The King’s Speech (The Weinstein Company) Paul Hamblin, Martin Jensen and John Midgley
Salt (Sony Pictures Releasing) Jeffrey J. Haboush, Greg P. Russell, Scott Millan and William Sarokin
The Social Network (Sony Pictures Releasing) Ren Klyce, David Parker, Michael Semanick and Mark Weingarten
True Grit (Paramount) Skip Lievsay, Craig Berkey, Greg Orloff and Peter F. Kurland

BEST VISUAL EFFECTS
WINNER: "Inception" (Warner Bros.) Paul Franklin, Chris Corbould, Andrew Lockley and Peter Bebb

Alice in Wonderland (Walt Disney) Ken Ralston, David Schaub, Carey Villegas and Sean Phillips
Harry Potter and the Deathly Hallows Part 1 (Warner Bros.) Tim Burke, John Richardson, Christian Manz and Nicolas Aithadi
Hereafter (Warner Bros.) Michael Owens, Bryan Grill, Stephan Trojanski and Joe Farrell
Iron Man 2 (Paramount and Marvel Entertainment, Distributed by Paramount) Janek Sirrs, Ben Snow, Ged Wright and Daniel Sudick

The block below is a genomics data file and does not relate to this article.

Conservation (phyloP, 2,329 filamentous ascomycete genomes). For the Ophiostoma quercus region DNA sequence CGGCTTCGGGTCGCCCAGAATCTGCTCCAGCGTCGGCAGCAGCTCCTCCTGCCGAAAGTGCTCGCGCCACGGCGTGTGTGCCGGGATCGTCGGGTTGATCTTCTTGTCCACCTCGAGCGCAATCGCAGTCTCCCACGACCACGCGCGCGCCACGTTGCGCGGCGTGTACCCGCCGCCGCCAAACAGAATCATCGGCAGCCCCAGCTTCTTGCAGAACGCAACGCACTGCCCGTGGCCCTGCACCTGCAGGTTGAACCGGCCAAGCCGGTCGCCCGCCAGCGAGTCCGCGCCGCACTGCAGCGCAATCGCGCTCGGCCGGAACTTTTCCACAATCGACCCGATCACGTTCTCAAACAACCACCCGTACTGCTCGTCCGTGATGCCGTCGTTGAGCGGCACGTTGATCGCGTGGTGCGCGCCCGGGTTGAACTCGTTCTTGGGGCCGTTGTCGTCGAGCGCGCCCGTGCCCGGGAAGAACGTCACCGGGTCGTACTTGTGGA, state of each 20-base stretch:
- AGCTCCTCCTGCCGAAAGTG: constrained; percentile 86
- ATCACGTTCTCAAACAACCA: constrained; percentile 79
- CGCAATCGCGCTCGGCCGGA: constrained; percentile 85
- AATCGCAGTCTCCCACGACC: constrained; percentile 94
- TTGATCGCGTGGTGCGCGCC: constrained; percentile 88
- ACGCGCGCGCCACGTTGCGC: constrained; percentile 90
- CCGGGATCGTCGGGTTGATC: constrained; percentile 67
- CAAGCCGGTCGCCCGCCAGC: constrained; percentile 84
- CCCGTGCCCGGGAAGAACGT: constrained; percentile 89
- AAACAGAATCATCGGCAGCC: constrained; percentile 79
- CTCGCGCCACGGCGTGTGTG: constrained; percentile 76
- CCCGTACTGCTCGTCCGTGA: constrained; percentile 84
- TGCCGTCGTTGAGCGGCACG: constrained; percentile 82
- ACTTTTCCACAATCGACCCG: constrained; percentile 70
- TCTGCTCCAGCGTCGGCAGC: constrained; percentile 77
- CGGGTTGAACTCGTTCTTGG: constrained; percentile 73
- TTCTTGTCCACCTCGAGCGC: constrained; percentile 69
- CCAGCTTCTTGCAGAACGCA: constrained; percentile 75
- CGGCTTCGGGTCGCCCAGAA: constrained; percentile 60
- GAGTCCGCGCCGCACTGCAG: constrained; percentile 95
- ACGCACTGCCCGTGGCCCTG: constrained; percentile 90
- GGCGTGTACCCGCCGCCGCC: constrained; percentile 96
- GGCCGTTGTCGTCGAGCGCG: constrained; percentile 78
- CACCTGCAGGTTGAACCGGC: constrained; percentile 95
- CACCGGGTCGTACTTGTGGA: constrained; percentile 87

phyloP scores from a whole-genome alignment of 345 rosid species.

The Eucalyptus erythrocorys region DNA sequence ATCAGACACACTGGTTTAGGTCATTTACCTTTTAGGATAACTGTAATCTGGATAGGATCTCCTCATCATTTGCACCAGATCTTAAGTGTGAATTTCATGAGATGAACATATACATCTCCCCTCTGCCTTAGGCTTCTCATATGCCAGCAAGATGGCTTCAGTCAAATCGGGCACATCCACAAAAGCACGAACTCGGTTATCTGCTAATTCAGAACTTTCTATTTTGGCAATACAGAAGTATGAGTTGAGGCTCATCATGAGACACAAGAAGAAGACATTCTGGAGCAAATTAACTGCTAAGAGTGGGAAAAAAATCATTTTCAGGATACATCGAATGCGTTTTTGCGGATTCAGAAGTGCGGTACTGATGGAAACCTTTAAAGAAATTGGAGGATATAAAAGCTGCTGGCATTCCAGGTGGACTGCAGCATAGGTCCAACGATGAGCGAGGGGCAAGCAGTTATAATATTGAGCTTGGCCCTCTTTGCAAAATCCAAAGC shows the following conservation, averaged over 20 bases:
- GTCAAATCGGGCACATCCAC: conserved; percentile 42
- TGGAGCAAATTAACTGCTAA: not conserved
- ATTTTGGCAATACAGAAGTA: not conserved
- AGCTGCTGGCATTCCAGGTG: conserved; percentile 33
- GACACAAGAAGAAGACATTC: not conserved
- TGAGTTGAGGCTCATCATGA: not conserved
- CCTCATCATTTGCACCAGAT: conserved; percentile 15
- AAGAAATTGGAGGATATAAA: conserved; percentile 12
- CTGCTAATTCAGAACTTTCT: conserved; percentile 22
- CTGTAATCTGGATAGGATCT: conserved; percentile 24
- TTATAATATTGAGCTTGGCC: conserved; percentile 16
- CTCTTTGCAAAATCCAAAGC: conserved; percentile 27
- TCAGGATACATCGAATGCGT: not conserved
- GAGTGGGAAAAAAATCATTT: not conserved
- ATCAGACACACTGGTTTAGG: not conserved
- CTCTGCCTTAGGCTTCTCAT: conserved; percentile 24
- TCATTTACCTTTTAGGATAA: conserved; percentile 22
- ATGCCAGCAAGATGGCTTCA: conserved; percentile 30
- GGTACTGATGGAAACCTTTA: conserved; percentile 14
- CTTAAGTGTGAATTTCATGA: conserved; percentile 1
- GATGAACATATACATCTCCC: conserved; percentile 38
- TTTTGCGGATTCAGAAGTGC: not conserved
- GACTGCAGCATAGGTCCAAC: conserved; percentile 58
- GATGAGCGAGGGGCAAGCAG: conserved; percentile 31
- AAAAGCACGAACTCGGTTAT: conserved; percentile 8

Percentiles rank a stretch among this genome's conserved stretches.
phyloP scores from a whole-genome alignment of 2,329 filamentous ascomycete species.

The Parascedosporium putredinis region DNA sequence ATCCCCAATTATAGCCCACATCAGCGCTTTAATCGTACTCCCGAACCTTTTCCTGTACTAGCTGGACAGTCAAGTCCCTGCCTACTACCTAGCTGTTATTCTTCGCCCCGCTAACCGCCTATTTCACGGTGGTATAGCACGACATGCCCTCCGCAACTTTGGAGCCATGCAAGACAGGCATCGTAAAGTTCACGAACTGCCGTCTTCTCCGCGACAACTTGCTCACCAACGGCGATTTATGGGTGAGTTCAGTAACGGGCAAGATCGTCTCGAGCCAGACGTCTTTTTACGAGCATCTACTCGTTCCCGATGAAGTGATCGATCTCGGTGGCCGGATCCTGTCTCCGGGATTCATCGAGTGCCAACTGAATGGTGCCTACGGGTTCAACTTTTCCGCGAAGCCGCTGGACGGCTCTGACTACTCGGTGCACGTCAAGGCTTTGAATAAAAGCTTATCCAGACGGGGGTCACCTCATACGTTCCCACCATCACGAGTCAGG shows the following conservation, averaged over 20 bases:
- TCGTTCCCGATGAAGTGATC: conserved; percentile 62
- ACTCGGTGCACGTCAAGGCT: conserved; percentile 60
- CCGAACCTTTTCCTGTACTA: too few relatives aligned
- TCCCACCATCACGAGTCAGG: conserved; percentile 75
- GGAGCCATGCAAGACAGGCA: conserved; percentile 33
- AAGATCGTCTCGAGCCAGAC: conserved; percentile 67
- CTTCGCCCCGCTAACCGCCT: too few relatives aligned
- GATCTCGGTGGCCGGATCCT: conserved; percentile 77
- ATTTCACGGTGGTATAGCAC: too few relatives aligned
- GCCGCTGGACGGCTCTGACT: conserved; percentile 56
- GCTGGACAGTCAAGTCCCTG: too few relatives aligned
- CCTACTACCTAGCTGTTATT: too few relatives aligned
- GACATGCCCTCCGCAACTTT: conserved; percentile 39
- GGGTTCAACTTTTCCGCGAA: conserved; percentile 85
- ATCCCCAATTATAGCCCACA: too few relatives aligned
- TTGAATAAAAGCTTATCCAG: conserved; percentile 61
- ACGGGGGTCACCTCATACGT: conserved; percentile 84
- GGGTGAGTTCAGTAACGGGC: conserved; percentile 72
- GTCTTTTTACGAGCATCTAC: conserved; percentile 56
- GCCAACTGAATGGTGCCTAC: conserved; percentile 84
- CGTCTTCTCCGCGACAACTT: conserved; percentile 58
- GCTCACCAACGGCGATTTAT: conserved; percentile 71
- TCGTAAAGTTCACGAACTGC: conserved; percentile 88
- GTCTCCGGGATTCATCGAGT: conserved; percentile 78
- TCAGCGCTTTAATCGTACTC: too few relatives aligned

BEST ADAPTED SCREENPLAY
WINNER: "The Social Network" (Sony Pictures Releasing), Screenplay by Aaron Sorkin

127 Hours (Fox Searchlight), Screenplay by Danny Boyle & Simon Beaufoy
Toy Story 3 (Walt Disney), Screenplay by Michael Arndt. Story by John Lasseter, Andrew Stanton and Lee Unkrich
True Grit (Paramount), Written for the screen by Joel Coen & Ethan Coen
Winter’s Bone (Roadside Attractions), Adapted for the screen by Debra Granik & Anne Rosellini

BEST ORIGINAL SCREENPLAY
WINNER: "The King’s Speech" (The Weinstein Company), Screenplay by David Seidler

Another Year (Sony Pictures Classics), Written by Mike Leigh